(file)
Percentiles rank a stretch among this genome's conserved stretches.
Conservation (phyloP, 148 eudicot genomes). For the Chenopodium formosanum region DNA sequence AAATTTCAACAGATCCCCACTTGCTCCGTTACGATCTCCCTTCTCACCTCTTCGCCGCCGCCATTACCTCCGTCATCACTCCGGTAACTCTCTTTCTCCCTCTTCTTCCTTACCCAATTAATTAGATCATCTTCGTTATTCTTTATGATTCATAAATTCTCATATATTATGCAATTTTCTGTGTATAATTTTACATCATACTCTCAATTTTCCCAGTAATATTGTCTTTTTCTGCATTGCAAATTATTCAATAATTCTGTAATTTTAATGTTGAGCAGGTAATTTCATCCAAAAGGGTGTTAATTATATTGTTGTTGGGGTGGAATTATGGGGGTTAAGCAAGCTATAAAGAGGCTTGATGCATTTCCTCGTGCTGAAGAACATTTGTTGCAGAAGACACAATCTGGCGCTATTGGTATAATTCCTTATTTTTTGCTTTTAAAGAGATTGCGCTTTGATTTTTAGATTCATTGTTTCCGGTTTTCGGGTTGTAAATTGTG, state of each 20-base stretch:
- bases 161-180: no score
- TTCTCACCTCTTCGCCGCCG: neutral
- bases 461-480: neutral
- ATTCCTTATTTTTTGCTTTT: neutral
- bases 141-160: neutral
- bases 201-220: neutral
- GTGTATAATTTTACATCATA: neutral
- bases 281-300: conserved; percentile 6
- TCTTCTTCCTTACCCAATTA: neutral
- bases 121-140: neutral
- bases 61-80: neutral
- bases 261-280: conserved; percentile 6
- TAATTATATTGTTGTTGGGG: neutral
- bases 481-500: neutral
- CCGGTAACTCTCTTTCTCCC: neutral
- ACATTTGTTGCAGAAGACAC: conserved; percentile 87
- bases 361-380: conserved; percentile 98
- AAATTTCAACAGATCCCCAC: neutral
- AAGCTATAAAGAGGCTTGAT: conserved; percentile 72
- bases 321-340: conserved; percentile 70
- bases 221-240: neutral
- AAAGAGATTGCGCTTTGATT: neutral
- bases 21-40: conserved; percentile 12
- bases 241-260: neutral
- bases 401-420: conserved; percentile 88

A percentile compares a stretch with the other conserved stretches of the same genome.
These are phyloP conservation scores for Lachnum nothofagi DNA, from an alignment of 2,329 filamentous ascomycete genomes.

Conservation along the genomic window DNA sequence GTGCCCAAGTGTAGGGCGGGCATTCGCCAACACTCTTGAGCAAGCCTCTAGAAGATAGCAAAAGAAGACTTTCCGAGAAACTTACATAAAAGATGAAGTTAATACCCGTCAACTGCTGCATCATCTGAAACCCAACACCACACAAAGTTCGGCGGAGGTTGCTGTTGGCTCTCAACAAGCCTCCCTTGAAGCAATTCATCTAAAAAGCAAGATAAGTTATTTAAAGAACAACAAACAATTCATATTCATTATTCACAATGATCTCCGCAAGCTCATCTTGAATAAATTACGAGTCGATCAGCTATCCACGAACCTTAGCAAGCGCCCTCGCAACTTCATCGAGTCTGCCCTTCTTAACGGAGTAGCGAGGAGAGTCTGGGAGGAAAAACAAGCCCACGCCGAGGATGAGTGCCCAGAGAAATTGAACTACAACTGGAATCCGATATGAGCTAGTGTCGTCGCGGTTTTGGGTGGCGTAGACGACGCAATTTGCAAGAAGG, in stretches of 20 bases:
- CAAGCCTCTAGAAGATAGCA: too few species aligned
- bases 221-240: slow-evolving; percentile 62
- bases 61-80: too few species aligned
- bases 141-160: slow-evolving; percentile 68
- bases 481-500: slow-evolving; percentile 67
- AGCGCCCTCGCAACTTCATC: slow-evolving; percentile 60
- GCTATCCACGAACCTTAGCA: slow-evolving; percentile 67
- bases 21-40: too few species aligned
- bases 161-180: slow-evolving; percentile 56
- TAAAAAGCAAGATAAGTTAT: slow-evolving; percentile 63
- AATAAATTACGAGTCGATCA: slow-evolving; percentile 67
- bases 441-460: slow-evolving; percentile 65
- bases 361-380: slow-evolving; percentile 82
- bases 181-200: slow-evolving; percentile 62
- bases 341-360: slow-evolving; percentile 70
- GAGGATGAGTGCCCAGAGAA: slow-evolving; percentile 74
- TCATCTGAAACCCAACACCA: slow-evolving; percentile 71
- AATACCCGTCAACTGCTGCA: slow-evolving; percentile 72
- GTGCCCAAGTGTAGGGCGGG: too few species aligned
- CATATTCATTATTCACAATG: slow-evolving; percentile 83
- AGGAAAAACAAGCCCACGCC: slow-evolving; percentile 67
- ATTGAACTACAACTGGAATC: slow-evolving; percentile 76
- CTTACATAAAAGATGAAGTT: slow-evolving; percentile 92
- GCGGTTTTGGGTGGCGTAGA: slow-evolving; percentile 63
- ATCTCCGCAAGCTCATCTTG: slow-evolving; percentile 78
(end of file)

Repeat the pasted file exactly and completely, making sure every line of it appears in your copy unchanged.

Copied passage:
Percentiles rank a stretch among this genome's conserved stretches.
Conservation (phyloP, 148 eudicot genomes). For the Chenopodium formosanum region DNA sequence AAATTTCAACAGATCCCCACTTGCTCCGTTACGATCTCCCTTCTCACCTCTTCGCCGCCGCCATTACCTCCGTCATCACTCCGGTAACTCTCTTTCTCCCTCTTCTTCCTTACCCAATTAATTAGATCATCTTCGTTATTCTTTATGATTCATAAATTCTCATATATTATGCAATTTTCTGTGTATAATTTTACATCATACTCTCAATTTTCCCAGTAATATTGTCTTTTTCTGCATTGCAAATTATTCAATAATTCTGTAATTTTAATGTTGAGCAGGTAATTTCATCCAAAAGGGTGTTAATTATATTGTTGTTGGGGTGGAATTATGGGGGTTAAGCAAGCTATAAAGAGGCTTGATGCATTTCCTCGTGCTGAAGAACATTTGTTGCAGAAGACACAATCTGGCGCTATTGGTATAATTCCTTATTTTTTGCTTTTAAAGAGATTGCGCTTTGATTTTTAGATTCATTGTTTCCGGTTTTCGGGTTGTAAATTGTG, state of each 20-base stretch:
- bases 161-180: no score
- TTCTCACCTCTTCGCCGCCG: neutral
- bases 461-480: neutral
- ATTCCTTATTTTTTGCTTTT: neutral
- bases 141-160: neutral
- bases 201-220: neutral
- GTGTATAATTTTACATCATA: neutral
- bases 281-300: conserved; percentile 6
- TCTTCTTCCTTACCCAATTA: neutral
- bases 121-140: neutral
- bases 61-80: neutral
- bases 261-280: conserved; percentile 6
- TAATTATATTGTTGTTGGGG: neutral
- bases 481-500: neutral
- CCGGTAACTCTCTTTCTCCC: neutral
- ACATTTGTTGCAGAAGACAC: conserved; percentile 87
- bases 361-380: conserved; percentile 98
- AAATTTCAACAGATCCCCAC: neutral
- AAGCTATAAAGAGGCTTGAT: conserved; percentile 72
- bases 321-340: conserved; percentile 70
- bases 221-240: neutral
- AAAGAGATTGCGCTTTGATT: neutral
- bases 21-40: conserved; percentile 12
- bases 241-260: neutral
- bases 401-420: conserved; percentile 88

A percentile compares a stretch with the other conserved stretches of the same genome.
These are phyloP conservation scores for Lachnum nothofagi DNA, from an alignment of 2,329 filamentous ascomycete genomes.

Conservation along the genomic window DNA sequence GTGCCCAAGTGTAGGGCGGGCATTCGCCAACACTCTTGAGCAAGCCTCTAGAAGATAGCAAAAGAAGACTTTCCGAGAAACTTACATAAAAGATGAAGTTAATACCCGTCAACTGCTGCATCATCTGAAACCCAACACCACACAAAGTTCGGCGGAGGTTGCTGTTGGCTCTCAACAAGCCTCCCTTGAAGCAATTCATCTAAAAAGCAAGATAAGTTATTTAAAGAACAACAAACAATTCATATTCATTATTCACAATGATCTCCGCAAGCTCATCTTGAATAAATTACGAGTCGATCAGCTATCCACGAACCTTAGCAAGCGCCCTCGCAACTTCATCGAGTCTGCCCTTCTTAACGGAGTAGCGAGGAGAGTCTGGGAGGAAAAACAAGCCCACGCCGAGGATGAGTGCCCAGAGAAATTGAACTACAACTGGAATCCGATATGAGCTAGTGTCGTCGCGGTTTTGGGTGGCGTAGACGACGCAATTTGCAAGAAGG, in stretches of 20 bases:
- CAAGCCTCTAGAAGATAGCA: too few species aligned
- bases 221-240: slow-evolving; percentile 62
- bases 61-80: too few species aligned
- bases 141-160: slow-evolving; percentile 68
- bases 481-500: slow-evolving; percentile 67
- AGCGCCCTCGCAACTTCATC: slow-evolving; percentile 60
- GCTATCCACGAACCTTAGCA: slow-evolving; percentile 67
- bases 21-40: too few species aligned
- bases 161-180: slow-evolving; percentile 56
- TAAAAAGCAAGATAAGTTAT: slow-evolving; percentile 63
- AATAAATTACGAGTCGATCA: slow-evolving; percentile 67
- bases 441-460: slow-evolving; percentile 65
- bases 361-380: slow-evolving; percentile 82
- bases 181-200: slow-evolving; percentile 62
- bases 341-360: slow-evolving; percentile 70
- GAGGATGAGTGCCCAGAGAA: slow-evolving; percentile 74
- TCATCTGAAACCCAACACCA: slow-evolving; percentile 71
- AATACCCGTCAACTGCTGCA: slow-evolving; percentile 72
- GTGCCCAAGTGTAGGGCGGG: too few species aligned
- CATATTCATTATTCACAATG: slow-evolving; percentile 83
- AGGAAAAACAAGCCCACGCC: slow-evolving; percentile 67
- ATTGAACTACAACTGGAATC: slow-evolving; percentile 76
- CTTACATAAAAGATGAAGTT: slow-evolving; percentile 92
- GCGGTTTTGGGTGGCGTAGA: slow-evolving; percentile 63
- ATCTCCGCAAGCTCATCTTG: slow-evolving; percentile 78